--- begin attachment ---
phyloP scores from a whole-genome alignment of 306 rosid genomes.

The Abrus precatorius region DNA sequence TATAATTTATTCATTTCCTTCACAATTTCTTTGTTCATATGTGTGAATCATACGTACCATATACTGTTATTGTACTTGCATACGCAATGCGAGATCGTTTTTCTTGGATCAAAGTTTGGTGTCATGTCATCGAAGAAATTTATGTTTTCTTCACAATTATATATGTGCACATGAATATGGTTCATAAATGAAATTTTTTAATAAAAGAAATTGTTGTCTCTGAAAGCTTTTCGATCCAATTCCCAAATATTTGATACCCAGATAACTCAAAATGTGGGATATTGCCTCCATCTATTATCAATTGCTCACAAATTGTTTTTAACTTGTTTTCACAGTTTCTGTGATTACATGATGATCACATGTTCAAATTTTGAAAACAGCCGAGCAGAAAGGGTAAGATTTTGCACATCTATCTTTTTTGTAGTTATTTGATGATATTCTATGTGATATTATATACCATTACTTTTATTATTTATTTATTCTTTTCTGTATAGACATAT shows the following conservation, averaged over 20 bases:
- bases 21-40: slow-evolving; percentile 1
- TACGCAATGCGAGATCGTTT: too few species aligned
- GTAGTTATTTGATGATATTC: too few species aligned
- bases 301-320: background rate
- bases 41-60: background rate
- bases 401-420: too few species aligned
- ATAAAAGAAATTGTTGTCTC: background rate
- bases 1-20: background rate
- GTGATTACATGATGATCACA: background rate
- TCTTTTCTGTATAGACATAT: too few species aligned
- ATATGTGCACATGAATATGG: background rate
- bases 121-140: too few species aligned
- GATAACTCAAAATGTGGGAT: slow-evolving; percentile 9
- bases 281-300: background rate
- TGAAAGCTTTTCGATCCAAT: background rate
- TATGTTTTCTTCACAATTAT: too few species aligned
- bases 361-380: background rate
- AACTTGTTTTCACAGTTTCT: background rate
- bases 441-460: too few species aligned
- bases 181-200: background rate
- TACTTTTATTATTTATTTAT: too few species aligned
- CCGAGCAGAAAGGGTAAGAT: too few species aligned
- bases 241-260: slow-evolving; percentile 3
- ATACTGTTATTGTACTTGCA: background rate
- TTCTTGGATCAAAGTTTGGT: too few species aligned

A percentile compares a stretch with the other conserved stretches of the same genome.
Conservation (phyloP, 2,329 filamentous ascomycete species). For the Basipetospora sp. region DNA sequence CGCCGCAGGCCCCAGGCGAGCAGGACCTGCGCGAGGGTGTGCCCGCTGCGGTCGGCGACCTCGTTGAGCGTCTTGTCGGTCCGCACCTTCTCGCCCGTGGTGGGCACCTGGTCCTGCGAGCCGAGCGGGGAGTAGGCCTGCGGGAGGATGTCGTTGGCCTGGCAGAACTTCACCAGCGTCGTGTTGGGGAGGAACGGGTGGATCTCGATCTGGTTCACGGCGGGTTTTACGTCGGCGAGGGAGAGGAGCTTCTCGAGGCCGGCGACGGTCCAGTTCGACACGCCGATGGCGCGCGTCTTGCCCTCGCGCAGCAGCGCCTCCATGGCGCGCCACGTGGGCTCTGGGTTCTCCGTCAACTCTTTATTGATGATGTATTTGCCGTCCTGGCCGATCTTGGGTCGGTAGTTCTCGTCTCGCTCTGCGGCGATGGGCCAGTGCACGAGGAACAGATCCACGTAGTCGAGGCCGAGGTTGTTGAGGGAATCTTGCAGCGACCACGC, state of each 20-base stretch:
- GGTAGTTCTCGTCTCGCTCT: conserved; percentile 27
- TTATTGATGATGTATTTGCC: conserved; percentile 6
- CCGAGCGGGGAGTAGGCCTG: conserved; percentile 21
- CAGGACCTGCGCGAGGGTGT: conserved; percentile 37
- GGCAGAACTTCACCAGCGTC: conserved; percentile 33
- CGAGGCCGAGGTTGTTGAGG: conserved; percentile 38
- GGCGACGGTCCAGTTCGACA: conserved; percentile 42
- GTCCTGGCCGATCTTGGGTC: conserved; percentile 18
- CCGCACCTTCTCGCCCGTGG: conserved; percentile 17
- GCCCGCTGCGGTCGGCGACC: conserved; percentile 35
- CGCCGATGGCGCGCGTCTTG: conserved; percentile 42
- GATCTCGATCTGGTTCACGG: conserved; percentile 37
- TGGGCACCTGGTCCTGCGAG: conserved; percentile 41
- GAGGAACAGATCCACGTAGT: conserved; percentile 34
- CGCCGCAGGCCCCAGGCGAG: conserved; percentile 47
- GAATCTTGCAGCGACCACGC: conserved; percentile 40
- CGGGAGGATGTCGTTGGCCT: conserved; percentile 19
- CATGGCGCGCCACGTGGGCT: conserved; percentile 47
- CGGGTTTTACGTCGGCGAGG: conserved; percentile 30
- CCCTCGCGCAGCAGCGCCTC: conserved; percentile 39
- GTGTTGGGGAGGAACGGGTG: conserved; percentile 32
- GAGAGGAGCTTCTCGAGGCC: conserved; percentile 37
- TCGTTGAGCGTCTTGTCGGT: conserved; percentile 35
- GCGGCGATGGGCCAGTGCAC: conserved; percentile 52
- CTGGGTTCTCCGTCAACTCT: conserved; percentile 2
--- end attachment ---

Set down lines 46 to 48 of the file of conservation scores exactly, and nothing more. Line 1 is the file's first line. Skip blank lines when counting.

- CGGGAGGATGTCGTTGGCCT: conserved; percentile 19
- CATGGCGCGCCACGTGGGCT: conserved; percentile 47
- CGGGTTTTACGTCGGCGAGG: conserved; percentile 30